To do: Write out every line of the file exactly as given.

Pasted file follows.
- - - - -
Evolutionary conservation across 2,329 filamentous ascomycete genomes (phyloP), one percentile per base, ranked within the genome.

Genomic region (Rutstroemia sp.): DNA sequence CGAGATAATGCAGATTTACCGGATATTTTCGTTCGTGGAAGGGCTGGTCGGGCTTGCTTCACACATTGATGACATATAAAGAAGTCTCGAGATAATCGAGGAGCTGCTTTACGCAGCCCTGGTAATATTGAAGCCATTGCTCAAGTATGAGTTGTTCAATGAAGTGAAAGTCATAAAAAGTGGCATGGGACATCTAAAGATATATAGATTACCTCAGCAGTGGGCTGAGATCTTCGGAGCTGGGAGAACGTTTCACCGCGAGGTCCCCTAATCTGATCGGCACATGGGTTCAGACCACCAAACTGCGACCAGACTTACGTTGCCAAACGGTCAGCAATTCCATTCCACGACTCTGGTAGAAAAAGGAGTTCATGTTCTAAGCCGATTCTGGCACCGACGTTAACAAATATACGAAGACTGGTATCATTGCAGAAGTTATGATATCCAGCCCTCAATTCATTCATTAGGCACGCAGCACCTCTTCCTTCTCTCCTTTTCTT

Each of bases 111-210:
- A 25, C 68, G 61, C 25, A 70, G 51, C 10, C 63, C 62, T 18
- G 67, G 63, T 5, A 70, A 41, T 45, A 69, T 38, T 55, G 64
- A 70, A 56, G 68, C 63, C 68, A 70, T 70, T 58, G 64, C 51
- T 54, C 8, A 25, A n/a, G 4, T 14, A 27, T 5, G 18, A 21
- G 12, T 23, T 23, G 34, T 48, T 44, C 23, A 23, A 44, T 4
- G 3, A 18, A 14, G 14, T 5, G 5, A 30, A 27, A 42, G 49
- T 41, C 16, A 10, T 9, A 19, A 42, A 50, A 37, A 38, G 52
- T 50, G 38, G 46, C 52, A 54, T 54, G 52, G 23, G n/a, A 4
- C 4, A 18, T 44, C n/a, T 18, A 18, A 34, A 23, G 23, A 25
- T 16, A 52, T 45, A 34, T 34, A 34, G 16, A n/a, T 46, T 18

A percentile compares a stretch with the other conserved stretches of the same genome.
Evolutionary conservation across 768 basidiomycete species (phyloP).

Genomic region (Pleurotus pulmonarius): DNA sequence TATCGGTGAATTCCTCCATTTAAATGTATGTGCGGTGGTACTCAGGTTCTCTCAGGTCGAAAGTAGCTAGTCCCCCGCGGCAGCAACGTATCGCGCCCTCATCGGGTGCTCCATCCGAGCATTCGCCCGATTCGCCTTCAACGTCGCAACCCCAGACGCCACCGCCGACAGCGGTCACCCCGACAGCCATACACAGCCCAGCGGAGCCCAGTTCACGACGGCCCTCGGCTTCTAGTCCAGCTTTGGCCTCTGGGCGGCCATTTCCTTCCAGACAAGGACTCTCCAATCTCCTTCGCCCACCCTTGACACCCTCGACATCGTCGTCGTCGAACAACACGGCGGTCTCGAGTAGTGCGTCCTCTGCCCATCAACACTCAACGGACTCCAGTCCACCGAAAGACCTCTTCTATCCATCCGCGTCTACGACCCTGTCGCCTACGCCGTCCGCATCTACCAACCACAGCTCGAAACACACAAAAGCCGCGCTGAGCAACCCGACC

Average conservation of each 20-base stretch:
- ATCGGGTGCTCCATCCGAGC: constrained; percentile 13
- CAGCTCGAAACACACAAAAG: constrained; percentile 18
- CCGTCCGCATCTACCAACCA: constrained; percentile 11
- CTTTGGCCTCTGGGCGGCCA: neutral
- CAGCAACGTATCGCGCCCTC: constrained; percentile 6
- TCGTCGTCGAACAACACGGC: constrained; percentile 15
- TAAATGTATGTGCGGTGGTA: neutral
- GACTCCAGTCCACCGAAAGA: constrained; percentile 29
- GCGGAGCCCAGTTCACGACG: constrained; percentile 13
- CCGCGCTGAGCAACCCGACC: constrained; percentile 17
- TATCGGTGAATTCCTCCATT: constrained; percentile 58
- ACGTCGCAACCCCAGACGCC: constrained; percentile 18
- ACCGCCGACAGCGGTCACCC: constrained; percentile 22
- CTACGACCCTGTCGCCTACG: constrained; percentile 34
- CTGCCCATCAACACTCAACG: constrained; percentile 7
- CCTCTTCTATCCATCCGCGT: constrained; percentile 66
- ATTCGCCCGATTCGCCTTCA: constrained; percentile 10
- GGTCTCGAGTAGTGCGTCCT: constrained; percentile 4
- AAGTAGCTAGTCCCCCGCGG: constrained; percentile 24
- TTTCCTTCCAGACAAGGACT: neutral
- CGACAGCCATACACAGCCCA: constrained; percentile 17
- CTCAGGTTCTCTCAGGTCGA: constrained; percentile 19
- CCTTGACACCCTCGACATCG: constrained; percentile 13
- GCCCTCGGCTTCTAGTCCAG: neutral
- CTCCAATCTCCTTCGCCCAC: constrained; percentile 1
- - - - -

Evolutionary conservation across 2,329 filamentous ascomycete genomes (phyloP), one percentile per base, ranked within the genome.

Genomic region (Rutstroemia sp.): DNA sequence CGAGATAATGCAGATTTACCGGATATTTTCGTTCGTGGAAGGGCTGGTCGGGCTTGCTTCACACATTGATGACATATAAAGAAGTCTCGAGATAATCGAGGAGCTGCTTTACGCAGCCCTGGTAATATTGAAGCCATTGCTCAAGTATGAGTTGTTCAATGAAGTGAAAGTCATAAAAAGTGGCATGGGACATCTAAAGATATATAGATTACCTCAGCAGTGGGCTGAGATCTTCGGAGCTGGGAGAACGTTTCACCGCGAGGTCCCCTAATCTGATCGGCACATGGGTTCAGACCACCAAACTGCGACCAGACTTACGTTGCCAAACGGTCAGCAATTCCATTCCACGACTCTGGTAGAAAAAGGAGTTCATGTTCTAAGCCGATTCTGGCACCGACGTTAACAAATATACGAAGACTGGTATCATTGCAGAAGTTATGATATCCAGCCCTCAATTCATTCATTAGGCACGCAGCACCTCTTCCTTCTCTCCTTTTCTT

Each of bases 111-210:
- A 25, C 68, G 61, C 25, A 70, G 51, C 10, C 63, C 62, T 18
- G 67, G 63, T 5, A 70, A 41, T 45, A 69, T 38, T 55, G 64
- A 70, A 56, G 68, C 63, C 68, A 70, T 70, T 58, G 64, C 51
- T 54, C 8, A 25, A n/a, G 4, T 14, A 27, T 5, G 18, A 21
- G 12, T 23, T 23, G 34, T 48, T 44, C 23, A 23, A 44, T 4
- G 3, A 18, A 14, G 14, T 5, G 5, A 30, A 27, A 42, G 49
- T 41, C 16, A 10, T 9, A 19, A 42, A 50, A 37, A 38, G 52
- T 50, G 38, G 46, C 52, A 54, T 54, G 52, G 23, G n/a, A 4
- C 4, A 18, T 44, C n/a, T 18, A 18, A 34, A 23, G 23, A 25
- T 16, A 52, T 45, A 34, T 34, A 34, G 16, A n/a, T 46, T 18

A percentile compares a stretch with the other conserved stretches of the same genome.
Evolutionary conservation across 768 basidiomycete species (phyloP).

Genomic region (Pleurotus pulmonarius): DNA sequence TATCGGTGAATTCCTCCATTTAAATGTATGTGCGGTGGTACTCAGGTTCTCTCAGGTCGAAAGTAGCTAGTCCCCCGCGGCAGCAACGTATCGCGCCCTCATCGGGTGCTCCATCCGAGCATTCGCCCGATTCGCCTTCAACGTCGCAACCCCAGACGCCACCGCCGACAGCGGTCACCCCGACAGCCATACACAGCCCAGCGGAGCCCAGTTCACGACGGCCCTCGGCTTCTAGTCCAGCTTTGGCCTCTGGGCGGCCATTTCCTTCCAGACAAGGACTCTCCAATCTCCTTCGCCCACCCTTGACACCCTCGACATCGTCGTCGTCGAACAACACGGCGGTCTCGAGTAGTGCGTCCTCTGCCCATCAACACTCAACGGACTCCAGTCCACCGAAAGACCTCTTCTATCCATCCGCGTCTACGACCCTGTCGCCTACGCCGTCCGCATCTACCAACCACAGCTCGAAACACACAAAAGCCGCGCTGAGCAACCCGACC

Average conservation of each 20-base stretch:
- ATCGGGTGCTCCATCCGAGC: constrained; percentile 13
- CAGCTCGAAACACACAAAAG: constrained; percentile 18
- CCGTCCGCATCTACCAACCA: constrained; percentile 11
- CTTTGGCCTCTGGGCGGCCA: neutral
- CAGCAACGTATCGCGCCCTC: constrained; percentile 6
- TCGTCGTCGAACAACACGGC: constrained; percentile 15
- TAAATGTATGTGCGGTGGTA: neutral
- GACTCCAGTCCACCGAAAGA: constrained; percentile 29
- GCGGAGCCCAGTTCACGACG: constrained; percentile 13
- CCGCGCTGAGCAACCCGACC: constrained; percentile 17
- TATCGGTGAATTCCTCCATT: constrained; percentile 58
- ACGTCGCAACCCCAGACGCC: constrained; percentile 18
- ACCGCCGACAGCGGTCACCC: constrained; percentile 22
- CTACGACCCTGTCGCCTACG: constrained; percentile 34
- CTGCCCATCAACACTCAACG: constrained; percentile 7
- CCTCTTCTATCCATCCGCGT: constrained; percentile 66
- ATTCGCCCGATTCGCCTTCA: constrained; percentile 10
- GGTCTCGAGTAGTGCGTCCT: constrained; percentile 4
- AAGTAGCTAGTCCCCCGCGG: constrained; percentile 24
- TTTCCTTCCAGACAAGGACT: neutral
- CGACAGCCATACACAGCCCA: constrained; percentile 17
- CTCAGGTTCTCTCAGGTCGA: constrained; percentile 19
- CCTTGACACCCTCGACATCG: constrained; percentile 13
- GCCCTCGGCTTCTAGTCCAG: neutral
- CTCCAATCTCCTTCGCCCAC: constrained; percentile 1